Destressing on the Frontlines

Every physician makes a commitment to placing the welfare of others ahead of their own. But in the face of a pandemic, doctors and other healthcare workers have found themselves exhausted, and emotionally and physically drained.

Frontline workers are one of the hardest hit people in the country, Dr. Kavitha Ram, has seen the realities of the COVID-19 pandemic in her role as the director of obstetrics, and the director of the Obstetrics and Gynecology Residency Program at Jamaica Hospital in Queens, New York.

“We’re all sort of struggling with ways to achieve wellness with some of us working 60-80-hour weeks in very high-stress situations,” she says. “As a residency program director, this experience has taught me that teaching wellness to residents and other physicians is important, too.”

Through her own efforts to reduce stress, she tapped into childhood memories of learning Indian dance. This experience then taught her how to help professionals around her find healthy ways to relieve stress.

Navigating the Pandemic

Dr. Ram had been practicing medicine for nearly 20 years before she earned her position at Jamaica Hospital in October 2019. A lover of education – a trait passed down by two highly educated parents with science backgrounds – she also earned a master’s degree in clinical research training. So, Ram was excited to oversee and teach residents as they navigated their first experiences outside medical school. She was also eager to practice in Queens, one of the most diverse communities in the country, with a huge Asian population.

Within a few months of being on the job, however, New York became the epicenter for the COVID-19 pandemic. Priorities shifted and everyone on her team – physicians, nurses, midwives and her 13 residents – went from focusing on traditional OB/GYN care to alleviating some of the burden on emergency room staff, who were overwhelmed with coronavirus cases.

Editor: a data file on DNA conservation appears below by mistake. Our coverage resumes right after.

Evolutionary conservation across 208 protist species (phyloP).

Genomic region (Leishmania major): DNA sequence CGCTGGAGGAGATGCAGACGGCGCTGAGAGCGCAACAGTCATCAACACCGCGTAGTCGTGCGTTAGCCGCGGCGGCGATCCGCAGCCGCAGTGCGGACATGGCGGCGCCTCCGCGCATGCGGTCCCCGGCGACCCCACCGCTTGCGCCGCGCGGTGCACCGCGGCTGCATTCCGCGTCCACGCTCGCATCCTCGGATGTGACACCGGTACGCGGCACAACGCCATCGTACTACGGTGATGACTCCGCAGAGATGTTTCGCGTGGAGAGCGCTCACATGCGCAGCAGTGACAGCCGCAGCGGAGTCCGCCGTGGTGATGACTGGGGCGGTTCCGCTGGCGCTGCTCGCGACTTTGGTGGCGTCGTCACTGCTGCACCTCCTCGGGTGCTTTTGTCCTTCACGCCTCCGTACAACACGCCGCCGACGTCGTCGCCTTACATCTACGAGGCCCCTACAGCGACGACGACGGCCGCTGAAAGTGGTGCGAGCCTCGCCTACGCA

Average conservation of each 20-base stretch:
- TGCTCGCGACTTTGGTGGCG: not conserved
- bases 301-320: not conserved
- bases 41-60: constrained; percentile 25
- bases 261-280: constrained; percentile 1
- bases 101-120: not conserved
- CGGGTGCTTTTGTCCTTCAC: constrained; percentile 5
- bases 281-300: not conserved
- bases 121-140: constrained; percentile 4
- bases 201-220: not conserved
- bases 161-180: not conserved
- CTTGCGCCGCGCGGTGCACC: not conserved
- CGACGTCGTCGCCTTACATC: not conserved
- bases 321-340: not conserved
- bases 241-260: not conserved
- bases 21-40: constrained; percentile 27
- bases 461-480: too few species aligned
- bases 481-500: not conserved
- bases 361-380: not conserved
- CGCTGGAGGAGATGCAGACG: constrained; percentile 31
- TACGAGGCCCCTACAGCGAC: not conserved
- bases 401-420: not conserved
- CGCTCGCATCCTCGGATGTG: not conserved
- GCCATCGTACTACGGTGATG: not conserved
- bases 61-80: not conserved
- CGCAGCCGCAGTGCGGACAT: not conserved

“That was a challenge – getting the team out in the front lines and making sure they’re protected, dealing with the acuity of the medical issues surrounding COVID and pregnancy,” Ram says. “We had to pull together, stay focused and safe, and deliver care while we worried about our own families.”

As the pandemic wore on, Ram noted the toll being taken on by her residents and the other professionals.

Tapping Into Childhood Experiences

To reduce her own stress, Ram began taking yoga classes and meditating. These experiences rekindled memories of her childhood. Growing up in the U.S. with immigrant parents, she spent her summers at what was her parents’ home in Chennai before they immigrated to America in the 1960s.

In India, she immersed herself in the culture, taking Kuchipudi dance classes for eight to nine hours a day under the guidance of her guru, Dr. Vempati Chinna Satyam.

“Doing yoga brought me back to dance. It’s great to focus on moving your body instead of keeping all that energy in your head space,” Ram said.

Ram began taking virtual Kuchipudi dance classes at a studio, ironically one located in the community where she works. She then initiated yoga classes and a variety of dance workshops for staff and residents at the hospital. She also brings some Kuchipudi to her team. Given the community’s diversity, learning different types of dance has helped foster a connection between the healthcare practitioners and the residents they serve.

Dr. Ram says her career goals are to continue to find creative ways to teach future medical professionals how to think fast in high-stress situations. At the same time, she thinks it’s important for medical professionals to continue to teach one another about personal wellness so that they can deliver the best care possible to patients.

“To me, it’s all about education. That’s always been my passion,” she says. “It’s what keeps me going, what brought me to where I am. It’s the fun part of my job.”